I have never been made to feel so welcome and once we had been met by a Haka and the Hungi (touching of noses/breathing and sharing each others air) we were told to treat the Marae as our home. I know this particular experience is unique as it was not part of a 2 hour ‘tourist experience’, (we slept for 2 nights in the communal meeting house) but it was one those experiences that i shall never ever forget. The respect for elders, the sense of history and kinship was at too evident.
    This sense of history and interest in Maori culture has filtered through and yes it is big business. I do question the analogy of the tattoos as the GAA top can be taken off!

    Moko is an age old tradition marking rights of passage for men and women and the skin is actually chiselled rather than punctured

    I’d recommend NZ to anyone it is a very special country and i look forward to my third visit some time in the future (my bro’s 50th might just be the occasion to go back and revisit old friends)

  • JoeJoe

    Interesting post. My first visit to Ayrshire was through Prestwick airport, which featured a ‘Ceud Míle Fáilte’ sign at arrivals(= Cead Míle Fáilte in Irish /a hundred thousand welcomes). I mentioned to my Scots business hosts that I had thought it was Irish until I copped on it was Scots Gaelic, and thought the welcome was nice. To my surprise, none of my Ayrshire Scots hosts knew what it meant, but they were all positive about the sign seeing it as part of the country’s cultural heritage. Mind you I found out later, and it’s pretty obvious of course, that gaelic was dominant, not just in the highlands, but the entire west opposite Antrim where it had come from.

  • anne warren

    Is that what you would have preferred?

  • Greenflag

    andrew gallagher ,

    ‘But maybe our close similarity is a barrier, not a bridge.’

    Good point and probably not without truth . For a bridge to work effectively traffic must be possible both ways . When almost the entire traffic flow becomes one way for a longish period of time (NI 1920 to recent times ) or the bridge collapses then small differences become magnified and in time accrue political , economic and social significance beyond their import for many people including the new ‘elites’ on either side of the divide .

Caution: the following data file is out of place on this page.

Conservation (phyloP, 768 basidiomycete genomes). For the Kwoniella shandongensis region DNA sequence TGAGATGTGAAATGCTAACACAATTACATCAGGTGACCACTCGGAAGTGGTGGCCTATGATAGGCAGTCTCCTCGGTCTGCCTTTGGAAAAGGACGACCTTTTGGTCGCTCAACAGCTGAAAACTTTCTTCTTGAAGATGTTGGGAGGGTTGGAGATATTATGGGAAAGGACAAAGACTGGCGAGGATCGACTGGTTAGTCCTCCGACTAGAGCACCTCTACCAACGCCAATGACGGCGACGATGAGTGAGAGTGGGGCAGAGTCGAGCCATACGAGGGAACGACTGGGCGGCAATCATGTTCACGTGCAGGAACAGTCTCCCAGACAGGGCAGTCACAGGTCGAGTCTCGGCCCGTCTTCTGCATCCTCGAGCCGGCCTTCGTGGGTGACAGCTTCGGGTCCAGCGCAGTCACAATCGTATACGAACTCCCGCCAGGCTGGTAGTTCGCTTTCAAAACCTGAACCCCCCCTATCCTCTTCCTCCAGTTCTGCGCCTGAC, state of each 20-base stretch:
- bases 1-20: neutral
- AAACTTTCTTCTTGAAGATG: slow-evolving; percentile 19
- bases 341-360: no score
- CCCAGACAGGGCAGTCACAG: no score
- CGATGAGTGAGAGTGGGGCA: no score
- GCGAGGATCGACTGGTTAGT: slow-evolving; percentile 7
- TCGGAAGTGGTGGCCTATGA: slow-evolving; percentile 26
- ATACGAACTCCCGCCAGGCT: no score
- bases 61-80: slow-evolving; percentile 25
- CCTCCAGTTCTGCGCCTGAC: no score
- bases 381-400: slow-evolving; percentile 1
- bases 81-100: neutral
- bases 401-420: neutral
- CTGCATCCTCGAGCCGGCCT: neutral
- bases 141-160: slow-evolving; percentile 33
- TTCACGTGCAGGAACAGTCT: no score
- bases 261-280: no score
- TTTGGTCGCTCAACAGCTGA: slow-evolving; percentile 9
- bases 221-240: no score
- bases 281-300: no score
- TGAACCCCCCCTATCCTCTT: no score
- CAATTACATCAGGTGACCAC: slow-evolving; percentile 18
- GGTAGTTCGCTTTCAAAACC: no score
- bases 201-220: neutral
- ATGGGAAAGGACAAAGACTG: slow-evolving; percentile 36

Contrast the relative position of NI protestants in the 1880’s with that of the same people in 1935 or 1974 or now 2010 in terms of their perceptions of the economic and political future on this island and the longer term prospects of political stability within the ‘Union’

    BTW Scots Gaelic began to diverge from Irish Gaelic back from about the 14th century when English power began to dominate the northern borders and cut off or much reduced political and economic connections between Ulster and Scotland . Robert the Bruce’s failed attempt to install his brother Edward as Irish High King was the last attempt at independent Scottish attempts to gain control of Ireland as part of their overall effort to outflank the coming English predominance .

    ‘ Do we need to resolve political mistrust before the cultural gulf can be bridged, or should it be vice versa?’

    An excellent question . My gut instinct tells me that if the political mistrust can be overcome the cultural gulf can be easily bridged not least because of the commonalities but because of the increasing secularisation in both parts of the island and the lessening of extreme religious viewpoints to just fringe elements.

    Every minority group that has ever come to Ireland has always been ‘absorbed ‘ into the local population sooner or later . That has been true of Celts , Vikings, Danes , Normans , English etc . Why should ‘unionists’ be any different ?

    Some will say that because of religion and the fact that in a part of the present NI they form a substantial majority i.e east of the Bann and have ‘successfullly’ maintained their own State over several decades that that in itself justifies a separate polity from ROI .

    They have a point . But it doesn’t apply to the whole of the present NI which is where a ‘repartitionist’ solution presents itself .

  • bigchiefally

    Just trying to point out that there are many cases where an immigrant group, that comes to outnumber, or outgun, the original inhabitants, behaves very harshly towards those it finds living in its new land.

    I think that domination and eradication is a far more common scenario than the integration one you allude to.

    Actually, I am struggling to think of a historical event where integration of a militarily or numerically dominant immigrant group into the native population actually did occur.

  • Eddie (Eamonn) Mac Bhloscaidh

    I dont think that the maori anology works.

    For one simple reason, here, most of us our ‘maori’ but most of us dont want to be.

    Culture is a matter of choice, nevertheless, peoples surnames betray their origins.

    Nelson McCausland has dedicated his career to fighting Gaelic culture but his surname betrays the fact that even he as at least some Gaelic ancestors.

    Same with Jim Allister, David McNarry, Jim Shannon etc etc.

    And frankly, I have heard very little hostility towards Ulster-Scots and frankly, anyone with any real academic knowledge of that subject, that I know is a nationalist.